Five naked adolescent boys stand in a correctional facility shower, bracing themselves.
In the window, grown men, some of whom have committed heinous and violent crimes, hammer forcefully on the glass, jeering at the boys.
“We’re gonna get you,” the men yell.
Raymond Santana, a member of the now-celebrated Exonerated Five, paints a harrowing picture of incarcerated life as a juvenile in an adult correctional facility.
“It’s a heavy thing to put on a 14-year-old boy,” says Santana. “But, that’s reality.”
Santana, along with fellow Exonerated Five member Yusef Salaam, discuss social justice and growing up in prison during Salt Lake Community College’s Martin Luther King Jr. Commemorative Keynote.
“What do I do? How do I survive?” continues Santana. “You have to grow up overnight, something that you’re not ready to do, but you have no choice. You’re in a detention center, you can’t scream out for your mama, and you can’t cry. So, you have to adapt to your situation, and you have to do it quickly. If you don’t, things will start to happen.”
In 1990, Santana, Salaam and three other teenage boys – Kevin Richardson, Korey Wise, and Antron McCray – were wrongfully convicted of the brutal attack and sexual assault of a female jogger in New York City’s Central Park. Four of the boys, ages 14 and 15, were sentenced to five to 10 years in prison, while 16-year-old Wise received up to 15 years.
A New York judge vacated their sentences in 2002 after DNA evidence solely linked another man, Matias Reyes, to the crime.
“It’s tantamount to wanting the American Dream but living the American nightmare,” says Salaam, on the experience of serving time as a then-15-year-old boy.
Both Santana and Salaam recall a childhood that appears to be in direct conflict with the nature of their previously alleged crime.
“I loved to skateboard, loved hip hop, loved to sketch and draw, and I always had a curfew,” recalls Santana. “[I] didn’t have no dealings with the law, I didn’t know who Miranda was. I was in my innocence.”
Salaam, on the other hand, had an interest in computers and worked with them at an early age.
Beyond lost innocence and diminished dreams, however, the reality of their false convictions was even graver.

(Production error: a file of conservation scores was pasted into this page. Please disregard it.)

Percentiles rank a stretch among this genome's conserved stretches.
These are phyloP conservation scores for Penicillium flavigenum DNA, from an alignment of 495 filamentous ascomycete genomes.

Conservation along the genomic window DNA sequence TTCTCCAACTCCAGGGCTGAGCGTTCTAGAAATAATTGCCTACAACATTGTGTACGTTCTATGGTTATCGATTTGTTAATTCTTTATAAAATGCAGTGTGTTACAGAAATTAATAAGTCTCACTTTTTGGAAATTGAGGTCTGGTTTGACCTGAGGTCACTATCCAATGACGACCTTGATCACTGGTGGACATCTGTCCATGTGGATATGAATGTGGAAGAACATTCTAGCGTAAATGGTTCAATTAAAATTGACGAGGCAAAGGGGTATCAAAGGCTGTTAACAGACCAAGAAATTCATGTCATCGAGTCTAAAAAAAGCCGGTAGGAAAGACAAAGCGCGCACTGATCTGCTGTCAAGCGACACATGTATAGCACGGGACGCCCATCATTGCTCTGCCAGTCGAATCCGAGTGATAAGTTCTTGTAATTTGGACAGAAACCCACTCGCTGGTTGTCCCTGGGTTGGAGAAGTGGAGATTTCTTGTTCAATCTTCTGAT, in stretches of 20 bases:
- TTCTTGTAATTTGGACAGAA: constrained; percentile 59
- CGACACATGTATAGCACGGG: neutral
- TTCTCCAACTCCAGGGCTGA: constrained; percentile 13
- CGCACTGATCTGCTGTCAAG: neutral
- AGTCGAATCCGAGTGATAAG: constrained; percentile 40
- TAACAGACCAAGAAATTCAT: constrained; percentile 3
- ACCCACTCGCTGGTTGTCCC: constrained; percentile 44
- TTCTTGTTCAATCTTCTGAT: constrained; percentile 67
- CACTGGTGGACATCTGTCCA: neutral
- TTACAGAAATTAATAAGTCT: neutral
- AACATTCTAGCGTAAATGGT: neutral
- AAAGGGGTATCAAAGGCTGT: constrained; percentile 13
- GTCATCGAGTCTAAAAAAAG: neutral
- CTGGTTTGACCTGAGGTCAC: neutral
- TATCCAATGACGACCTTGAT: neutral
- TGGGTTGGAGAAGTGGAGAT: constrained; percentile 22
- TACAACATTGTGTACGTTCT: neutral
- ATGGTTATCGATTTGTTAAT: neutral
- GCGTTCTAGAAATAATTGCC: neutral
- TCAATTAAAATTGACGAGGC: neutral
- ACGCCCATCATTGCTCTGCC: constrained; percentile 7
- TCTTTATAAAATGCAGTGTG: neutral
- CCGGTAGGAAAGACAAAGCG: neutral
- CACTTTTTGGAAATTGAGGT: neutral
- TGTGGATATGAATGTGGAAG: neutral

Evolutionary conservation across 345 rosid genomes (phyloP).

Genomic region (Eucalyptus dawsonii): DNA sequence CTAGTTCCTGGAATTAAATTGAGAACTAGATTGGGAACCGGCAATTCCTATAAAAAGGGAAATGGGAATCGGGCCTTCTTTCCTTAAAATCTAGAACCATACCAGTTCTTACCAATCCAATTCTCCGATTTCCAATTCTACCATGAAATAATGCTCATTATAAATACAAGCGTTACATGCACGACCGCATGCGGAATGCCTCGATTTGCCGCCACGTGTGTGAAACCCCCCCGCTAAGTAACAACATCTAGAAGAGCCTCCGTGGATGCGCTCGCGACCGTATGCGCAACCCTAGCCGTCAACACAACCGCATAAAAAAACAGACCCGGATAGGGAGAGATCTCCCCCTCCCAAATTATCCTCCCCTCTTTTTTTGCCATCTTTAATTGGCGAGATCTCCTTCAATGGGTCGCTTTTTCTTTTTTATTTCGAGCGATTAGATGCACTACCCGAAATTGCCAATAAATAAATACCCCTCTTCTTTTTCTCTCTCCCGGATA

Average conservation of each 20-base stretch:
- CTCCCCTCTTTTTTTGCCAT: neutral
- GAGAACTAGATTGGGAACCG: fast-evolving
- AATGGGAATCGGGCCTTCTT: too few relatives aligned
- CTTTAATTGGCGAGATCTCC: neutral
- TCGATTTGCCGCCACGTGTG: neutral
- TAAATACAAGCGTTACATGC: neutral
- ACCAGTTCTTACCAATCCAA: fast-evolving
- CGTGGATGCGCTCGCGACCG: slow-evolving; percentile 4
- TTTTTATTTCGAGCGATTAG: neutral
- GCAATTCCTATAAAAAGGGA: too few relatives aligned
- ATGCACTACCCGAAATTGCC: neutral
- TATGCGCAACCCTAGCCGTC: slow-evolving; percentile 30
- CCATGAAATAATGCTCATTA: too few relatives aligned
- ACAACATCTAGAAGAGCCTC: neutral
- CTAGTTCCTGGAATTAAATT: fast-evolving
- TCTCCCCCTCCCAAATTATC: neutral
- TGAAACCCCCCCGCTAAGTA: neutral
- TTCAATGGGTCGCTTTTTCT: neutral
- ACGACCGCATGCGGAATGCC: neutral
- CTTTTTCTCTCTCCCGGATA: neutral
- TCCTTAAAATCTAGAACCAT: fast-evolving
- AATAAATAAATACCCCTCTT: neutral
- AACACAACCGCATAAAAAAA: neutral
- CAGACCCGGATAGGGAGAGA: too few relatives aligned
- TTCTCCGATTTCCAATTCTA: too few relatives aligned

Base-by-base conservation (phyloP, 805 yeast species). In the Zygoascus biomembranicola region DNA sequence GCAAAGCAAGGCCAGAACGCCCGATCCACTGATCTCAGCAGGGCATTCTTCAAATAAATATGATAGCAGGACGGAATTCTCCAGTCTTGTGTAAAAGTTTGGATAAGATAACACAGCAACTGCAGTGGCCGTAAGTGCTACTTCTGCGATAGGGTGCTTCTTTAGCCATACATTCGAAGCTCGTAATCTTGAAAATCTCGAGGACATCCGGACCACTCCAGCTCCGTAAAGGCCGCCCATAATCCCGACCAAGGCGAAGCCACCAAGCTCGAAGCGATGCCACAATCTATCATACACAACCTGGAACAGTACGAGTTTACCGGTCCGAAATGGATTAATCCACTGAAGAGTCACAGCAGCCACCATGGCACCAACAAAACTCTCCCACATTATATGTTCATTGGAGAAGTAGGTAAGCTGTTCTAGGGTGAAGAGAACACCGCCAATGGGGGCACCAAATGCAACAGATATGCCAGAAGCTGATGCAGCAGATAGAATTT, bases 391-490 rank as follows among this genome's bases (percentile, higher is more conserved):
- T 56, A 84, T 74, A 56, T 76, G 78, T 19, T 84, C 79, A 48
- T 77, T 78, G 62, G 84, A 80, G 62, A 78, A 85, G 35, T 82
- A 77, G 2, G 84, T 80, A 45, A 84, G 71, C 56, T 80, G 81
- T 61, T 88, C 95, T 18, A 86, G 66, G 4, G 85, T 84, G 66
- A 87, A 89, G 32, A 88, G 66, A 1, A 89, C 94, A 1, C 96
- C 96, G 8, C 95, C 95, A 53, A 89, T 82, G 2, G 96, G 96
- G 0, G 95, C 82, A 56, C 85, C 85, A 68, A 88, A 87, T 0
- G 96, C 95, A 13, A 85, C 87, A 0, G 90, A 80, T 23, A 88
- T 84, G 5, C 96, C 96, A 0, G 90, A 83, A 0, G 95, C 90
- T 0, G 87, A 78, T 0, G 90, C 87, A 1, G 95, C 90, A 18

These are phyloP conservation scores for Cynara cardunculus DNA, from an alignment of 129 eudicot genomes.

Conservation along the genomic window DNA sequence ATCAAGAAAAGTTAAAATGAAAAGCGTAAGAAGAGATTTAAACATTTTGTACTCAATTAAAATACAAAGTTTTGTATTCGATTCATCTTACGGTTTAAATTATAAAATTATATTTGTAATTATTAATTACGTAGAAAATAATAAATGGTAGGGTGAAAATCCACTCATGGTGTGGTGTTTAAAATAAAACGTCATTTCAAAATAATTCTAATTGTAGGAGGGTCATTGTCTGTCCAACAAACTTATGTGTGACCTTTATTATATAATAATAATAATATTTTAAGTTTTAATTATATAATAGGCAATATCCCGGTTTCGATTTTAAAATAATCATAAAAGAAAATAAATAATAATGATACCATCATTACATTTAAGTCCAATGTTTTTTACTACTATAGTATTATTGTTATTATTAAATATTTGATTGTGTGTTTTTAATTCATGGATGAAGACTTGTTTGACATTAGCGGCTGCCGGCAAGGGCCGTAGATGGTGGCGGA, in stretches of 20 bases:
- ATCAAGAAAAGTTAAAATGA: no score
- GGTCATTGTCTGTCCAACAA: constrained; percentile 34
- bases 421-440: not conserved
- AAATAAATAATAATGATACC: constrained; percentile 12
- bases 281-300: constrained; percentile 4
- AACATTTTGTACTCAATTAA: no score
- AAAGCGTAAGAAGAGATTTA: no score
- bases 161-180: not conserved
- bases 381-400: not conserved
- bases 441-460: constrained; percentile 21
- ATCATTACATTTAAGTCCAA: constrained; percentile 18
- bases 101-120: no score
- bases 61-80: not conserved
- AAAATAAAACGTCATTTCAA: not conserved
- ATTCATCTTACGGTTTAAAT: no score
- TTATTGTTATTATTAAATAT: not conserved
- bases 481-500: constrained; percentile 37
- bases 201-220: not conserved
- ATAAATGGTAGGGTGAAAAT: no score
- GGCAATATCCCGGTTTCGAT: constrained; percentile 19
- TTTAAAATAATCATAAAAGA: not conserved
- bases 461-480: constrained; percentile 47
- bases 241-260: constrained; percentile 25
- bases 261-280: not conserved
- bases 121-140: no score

“Because they made the mistake of saying five ‘brutes’ committed the crime, the real criminal was out there committing more crimes, murdering and assaulting several others,” says Salaam.
“Regardless, we had to make a choice in prison,” continues Salaam. “It’s about how you do time and not let time do you, it’s about you grow from something as opposed to go through something.”
While many in Salaam and Santana’s shoes may have lost all hope, the two pursued education while serving time. They ultimately left prison with college degrees.
With this, Santana urges black and brown youth to pursue education, and though Salaam and Santana may not see the full fruits of their investment in this lifetime, they hope future generations will make their visions realities.
“The best thing we can do is talk to young kids, who are part of a generation that isn’t afraid to speak their minds. You are the policymakers of the future,” says Santana.
Furthermore, Santana urges black and brown youth to take up stations in life where affecting change can be done from within “the system.”
“Whether you want to be a police officer, a firefighter, a judge [or] the president of the United States, we need to occupy more of those spaces and affect change that way,” he says.
Santana and Salaam have a tandem message of hope and caution.
“Black and brown people have been the cattle for ‘the system’ for a long time, but what happens when that stops? What’s next? The system will evolve, and they have to consider who can’t afford to stay out of the system,” warns Santana. “It doesn’t matter about color anymore. It’s about class.”
Salaam shows reverence for his experience and hopes others with similar stories don’t have to be defeated by their circumstances.
“They need to know they can live their lives as full as they want to, that they were born on purpose and with a purpose. That’s what this is all about,” remarks Salaam. “We got comeback power, y’all.”